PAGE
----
Monday, April 5, 2010

New Sun Ray Licensing Scheme

This is a re-posting of an email a colleague of mine sent, expressing his dismay over the new licensing scheme Oracle seems to have adopted for the Sun Ray product line:
If this blog post is correct and I'm reading it correctly:
By "simplifying" licensing, Oracle just made it minimally no different and maximally much more expensive by moving to the same model Microsoft uses for Terminal Services licensing.  I've often shared that one of the benefits of the Sun Rays is the ability to deploy many DTUs but only size as many servers and buy as many licenses as would be needed for concurrent usage, versus the expensive Microsoft model of per user or device, but it seems I can't completely do that anymore!  Yes you can still size for concurrent usage, but you have to pay for unused DTUs.  I liked the 1 license per concurrent user model.  We have 200ish Sun Rays for potentially 2000 users but have not observed more than 50 concurrent users.  All Sun Rays are used at some point or other during the day; that's the nature of a deployment in an educational institution.  Under the old scheme we only needed 50 licenses, whereas under the new scheme we would have to opt for 200 device licenses or 2000 user licenses.  As it were, we acquired each Sun Ray with its own license so that we could have max utilization without worrying about going over our license count, but that was before we knew how low actual concurrent usage would be.  We were subsequently planning to allow SDAC usage and possibly acquire additional hardware Sun Rays without purchasing additional licenses until we hit 200 concurrent users, but based on the above blog post it sounds like we would need to purchase additional "device" licenses because SDACs count as devices independent of hardware Sun Rays.  From another perspective, if we purchase no additional licenses, for each SDAC we deploy, we would have to undeploy a physical Sun Ray.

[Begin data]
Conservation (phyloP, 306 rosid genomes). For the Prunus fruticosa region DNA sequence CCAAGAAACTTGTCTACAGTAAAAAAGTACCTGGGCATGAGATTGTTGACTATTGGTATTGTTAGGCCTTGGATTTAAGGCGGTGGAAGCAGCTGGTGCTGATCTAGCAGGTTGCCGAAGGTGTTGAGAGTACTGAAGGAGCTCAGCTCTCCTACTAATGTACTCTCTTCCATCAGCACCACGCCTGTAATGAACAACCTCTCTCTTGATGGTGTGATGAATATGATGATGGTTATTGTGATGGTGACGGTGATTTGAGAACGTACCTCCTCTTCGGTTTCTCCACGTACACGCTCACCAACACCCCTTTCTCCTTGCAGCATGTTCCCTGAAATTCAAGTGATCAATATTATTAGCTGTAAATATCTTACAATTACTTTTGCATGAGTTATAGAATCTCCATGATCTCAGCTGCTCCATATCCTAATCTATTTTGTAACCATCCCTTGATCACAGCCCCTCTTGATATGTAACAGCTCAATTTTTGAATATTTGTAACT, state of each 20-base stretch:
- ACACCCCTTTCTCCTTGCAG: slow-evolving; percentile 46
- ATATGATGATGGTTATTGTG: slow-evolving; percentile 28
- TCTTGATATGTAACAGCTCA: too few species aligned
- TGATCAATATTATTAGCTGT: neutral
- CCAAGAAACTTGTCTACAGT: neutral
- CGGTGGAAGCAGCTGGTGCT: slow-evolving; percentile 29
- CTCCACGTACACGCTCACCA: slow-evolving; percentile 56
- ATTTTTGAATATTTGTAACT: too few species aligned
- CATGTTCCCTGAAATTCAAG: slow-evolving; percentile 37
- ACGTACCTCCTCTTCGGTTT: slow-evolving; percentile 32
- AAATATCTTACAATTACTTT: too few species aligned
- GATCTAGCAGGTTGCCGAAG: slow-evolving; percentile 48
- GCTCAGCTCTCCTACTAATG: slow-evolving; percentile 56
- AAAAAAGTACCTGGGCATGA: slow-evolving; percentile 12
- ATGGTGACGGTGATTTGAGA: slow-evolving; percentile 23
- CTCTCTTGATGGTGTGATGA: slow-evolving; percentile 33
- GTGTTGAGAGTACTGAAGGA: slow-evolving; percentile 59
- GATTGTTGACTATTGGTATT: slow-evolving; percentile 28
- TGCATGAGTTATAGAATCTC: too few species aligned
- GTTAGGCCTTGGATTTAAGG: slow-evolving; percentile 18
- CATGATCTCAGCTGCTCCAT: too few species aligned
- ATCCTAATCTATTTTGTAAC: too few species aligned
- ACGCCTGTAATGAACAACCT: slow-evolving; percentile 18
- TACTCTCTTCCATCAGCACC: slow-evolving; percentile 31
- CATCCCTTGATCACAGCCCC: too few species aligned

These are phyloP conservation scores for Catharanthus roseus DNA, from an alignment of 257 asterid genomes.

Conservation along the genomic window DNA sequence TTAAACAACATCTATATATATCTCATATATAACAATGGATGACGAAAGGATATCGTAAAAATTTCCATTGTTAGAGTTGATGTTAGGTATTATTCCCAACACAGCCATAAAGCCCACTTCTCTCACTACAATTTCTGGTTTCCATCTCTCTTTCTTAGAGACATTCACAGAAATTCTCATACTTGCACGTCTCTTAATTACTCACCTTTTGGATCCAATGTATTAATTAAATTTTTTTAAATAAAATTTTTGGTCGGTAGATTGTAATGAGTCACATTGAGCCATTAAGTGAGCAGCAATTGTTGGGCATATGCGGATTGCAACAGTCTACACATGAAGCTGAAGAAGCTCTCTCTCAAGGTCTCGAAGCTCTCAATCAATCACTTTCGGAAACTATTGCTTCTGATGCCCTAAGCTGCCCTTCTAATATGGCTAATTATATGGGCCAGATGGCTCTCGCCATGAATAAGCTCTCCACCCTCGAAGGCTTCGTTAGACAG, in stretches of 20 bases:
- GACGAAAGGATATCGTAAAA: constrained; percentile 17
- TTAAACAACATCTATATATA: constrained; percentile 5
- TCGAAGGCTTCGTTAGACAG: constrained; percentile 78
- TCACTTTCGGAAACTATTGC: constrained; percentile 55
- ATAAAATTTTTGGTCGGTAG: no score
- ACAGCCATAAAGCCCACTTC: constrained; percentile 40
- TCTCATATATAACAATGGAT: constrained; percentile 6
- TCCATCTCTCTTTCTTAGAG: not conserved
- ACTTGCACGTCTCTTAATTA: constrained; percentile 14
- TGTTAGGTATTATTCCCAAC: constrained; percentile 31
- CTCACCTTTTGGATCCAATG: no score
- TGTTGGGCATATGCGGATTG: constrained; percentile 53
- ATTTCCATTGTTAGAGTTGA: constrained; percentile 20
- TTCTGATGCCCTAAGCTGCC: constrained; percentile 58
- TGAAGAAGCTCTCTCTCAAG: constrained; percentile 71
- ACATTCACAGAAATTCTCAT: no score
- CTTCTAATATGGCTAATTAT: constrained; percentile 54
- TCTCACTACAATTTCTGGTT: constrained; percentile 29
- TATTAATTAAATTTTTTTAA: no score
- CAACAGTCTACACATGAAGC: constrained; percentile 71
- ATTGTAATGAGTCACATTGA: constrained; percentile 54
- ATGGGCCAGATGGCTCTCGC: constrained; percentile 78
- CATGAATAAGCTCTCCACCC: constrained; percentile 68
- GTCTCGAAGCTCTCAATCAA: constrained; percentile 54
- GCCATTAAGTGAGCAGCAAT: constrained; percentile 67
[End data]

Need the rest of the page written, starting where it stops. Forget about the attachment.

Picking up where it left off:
Thanks Oracle (sarcastic).  You can take that as customer feedback on a public forum.  Please don't continue to take away my reasons for being an unpaid advocate of Sun products (see for my thoughts on the changes to Solaris licensing).
I hope someone can tell me that at least the existing licenses we have are valid under the old terms and only new licenses are subject to the new "simple" licensing scheme?
As a sidenote, I find it ironic that it was called "simpler" in the blog post, yet the blogger apparently needed some help to understand it first.
William Yang
Perhaps this will be marketable for them for broader markets, but places like TJHSST and many education environments will be squeezed to find an extra reason to use Sun Rays over other desktop alternatives due to licensing.